How is Tybalt's character presented in Act I of Shakespeare's Romeo and Juliet?

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mwestwood | College Teacher | (Level 3) Distinguished Educator

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The character Tybalt has a name that connotes energy as a bolt of lightning may, an energy that is uncontrolled.  And, the first part of his name,Ty-, also suggests the word tyro, which denotes one lacking in experience. These connotations do seem to apply to the personnage that the audience encounters in Act I of Romeo and Juliet. In fact, it is Tybalt who sets the tone for the motif of violence and the theme of the impulsiveness of youth with his impetuous actions in the first scene.  For, when Benvolio encounters him and declares that he wishes to keep the peace, the fiery and fiercely loyal Tybalt retorts,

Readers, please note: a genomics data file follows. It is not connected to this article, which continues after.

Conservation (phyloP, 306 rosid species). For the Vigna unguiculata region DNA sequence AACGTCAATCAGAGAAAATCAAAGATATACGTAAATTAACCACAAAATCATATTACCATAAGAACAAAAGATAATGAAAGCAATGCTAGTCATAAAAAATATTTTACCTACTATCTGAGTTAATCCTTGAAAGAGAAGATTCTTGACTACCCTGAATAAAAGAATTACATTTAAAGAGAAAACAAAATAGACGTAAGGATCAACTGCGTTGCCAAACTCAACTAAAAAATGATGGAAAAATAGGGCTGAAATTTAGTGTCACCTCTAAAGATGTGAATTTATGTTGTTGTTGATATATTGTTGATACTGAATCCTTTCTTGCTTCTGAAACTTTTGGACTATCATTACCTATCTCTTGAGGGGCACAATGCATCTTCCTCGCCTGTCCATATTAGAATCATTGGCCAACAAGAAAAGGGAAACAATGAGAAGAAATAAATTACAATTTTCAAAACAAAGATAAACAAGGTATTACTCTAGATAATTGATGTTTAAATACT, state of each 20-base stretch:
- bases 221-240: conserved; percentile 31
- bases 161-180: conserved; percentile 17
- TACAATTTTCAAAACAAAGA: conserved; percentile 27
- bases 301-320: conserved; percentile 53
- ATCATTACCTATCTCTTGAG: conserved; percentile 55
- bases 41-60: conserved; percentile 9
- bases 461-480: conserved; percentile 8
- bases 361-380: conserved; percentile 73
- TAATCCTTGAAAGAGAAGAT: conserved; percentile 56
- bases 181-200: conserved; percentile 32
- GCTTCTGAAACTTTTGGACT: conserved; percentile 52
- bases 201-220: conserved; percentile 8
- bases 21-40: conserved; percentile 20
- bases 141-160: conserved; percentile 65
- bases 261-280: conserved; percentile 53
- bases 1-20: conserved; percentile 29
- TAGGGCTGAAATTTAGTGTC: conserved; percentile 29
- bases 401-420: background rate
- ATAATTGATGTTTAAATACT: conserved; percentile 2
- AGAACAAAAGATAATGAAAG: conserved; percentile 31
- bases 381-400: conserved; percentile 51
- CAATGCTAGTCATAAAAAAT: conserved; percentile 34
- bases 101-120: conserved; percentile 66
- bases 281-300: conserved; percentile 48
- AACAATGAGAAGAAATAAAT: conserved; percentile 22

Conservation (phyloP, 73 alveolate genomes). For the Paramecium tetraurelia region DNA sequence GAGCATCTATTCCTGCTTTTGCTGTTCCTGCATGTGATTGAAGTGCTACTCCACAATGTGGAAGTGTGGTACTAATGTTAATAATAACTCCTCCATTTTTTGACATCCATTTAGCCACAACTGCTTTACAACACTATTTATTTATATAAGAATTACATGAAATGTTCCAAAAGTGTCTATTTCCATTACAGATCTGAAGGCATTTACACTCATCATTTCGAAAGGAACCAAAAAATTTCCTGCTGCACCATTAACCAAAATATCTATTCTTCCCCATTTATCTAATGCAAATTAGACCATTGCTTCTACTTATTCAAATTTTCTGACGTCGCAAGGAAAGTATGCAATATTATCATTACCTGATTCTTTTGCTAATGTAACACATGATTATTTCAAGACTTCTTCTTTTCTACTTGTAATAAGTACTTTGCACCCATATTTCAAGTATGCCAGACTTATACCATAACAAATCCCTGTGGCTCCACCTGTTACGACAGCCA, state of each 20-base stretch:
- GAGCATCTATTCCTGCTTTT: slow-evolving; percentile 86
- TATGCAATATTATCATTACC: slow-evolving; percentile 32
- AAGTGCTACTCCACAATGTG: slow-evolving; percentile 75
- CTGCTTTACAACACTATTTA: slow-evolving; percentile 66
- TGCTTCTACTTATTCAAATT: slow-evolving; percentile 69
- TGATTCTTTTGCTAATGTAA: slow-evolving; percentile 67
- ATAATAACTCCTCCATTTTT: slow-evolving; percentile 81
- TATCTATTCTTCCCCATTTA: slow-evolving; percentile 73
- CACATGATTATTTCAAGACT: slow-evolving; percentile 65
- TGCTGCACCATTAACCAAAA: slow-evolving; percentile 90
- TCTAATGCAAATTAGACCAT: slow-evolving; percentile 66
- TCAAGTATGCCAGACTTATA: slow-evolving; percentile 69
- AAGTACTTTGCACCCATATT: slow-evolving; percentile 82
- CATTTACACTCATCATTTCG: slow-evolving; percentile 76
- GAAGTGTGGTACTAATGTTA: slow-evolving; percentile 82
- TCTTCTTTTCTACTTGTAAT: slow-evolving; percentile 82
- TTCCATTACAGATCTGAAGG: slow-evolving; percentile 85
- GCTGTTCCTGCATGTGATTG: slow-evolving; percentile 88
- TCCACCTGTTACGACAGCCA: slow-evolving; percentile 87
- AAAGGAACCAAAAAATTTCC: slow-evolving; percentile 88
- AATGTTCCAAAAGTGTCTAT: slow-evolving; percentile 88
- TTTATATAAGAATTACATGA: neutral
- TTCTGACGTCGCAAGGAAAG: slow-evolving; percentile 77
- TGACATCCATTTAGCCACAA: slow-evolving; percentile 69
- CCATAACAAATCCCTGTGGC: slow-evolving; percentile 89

What, drawn, and talk of peace? I hate the word
As I hate hell, all Montagues, and thee.
Have at thee, coward! (1.1.65-67)

Later, in Scene 5, when Tybalt discovers Romeo at the masque in honor of Juliet on her birthday, he says,

Fetch me my rapier, boy. What, dares the slave
Come hither, cover'd with an antic face,
To fleer and scorn at our solemnity?
Now, by the stock and honour of my kin,
To strike him dead I hold it not a sin. (1.5.57-61)

displaying again his bellicose and irrationally impulsive nature, a nature that is, of itself, destructive.  Impetuous and importunely violent, Tybalt's character portends the violent love that Romeo and Juliet themselves will experience.

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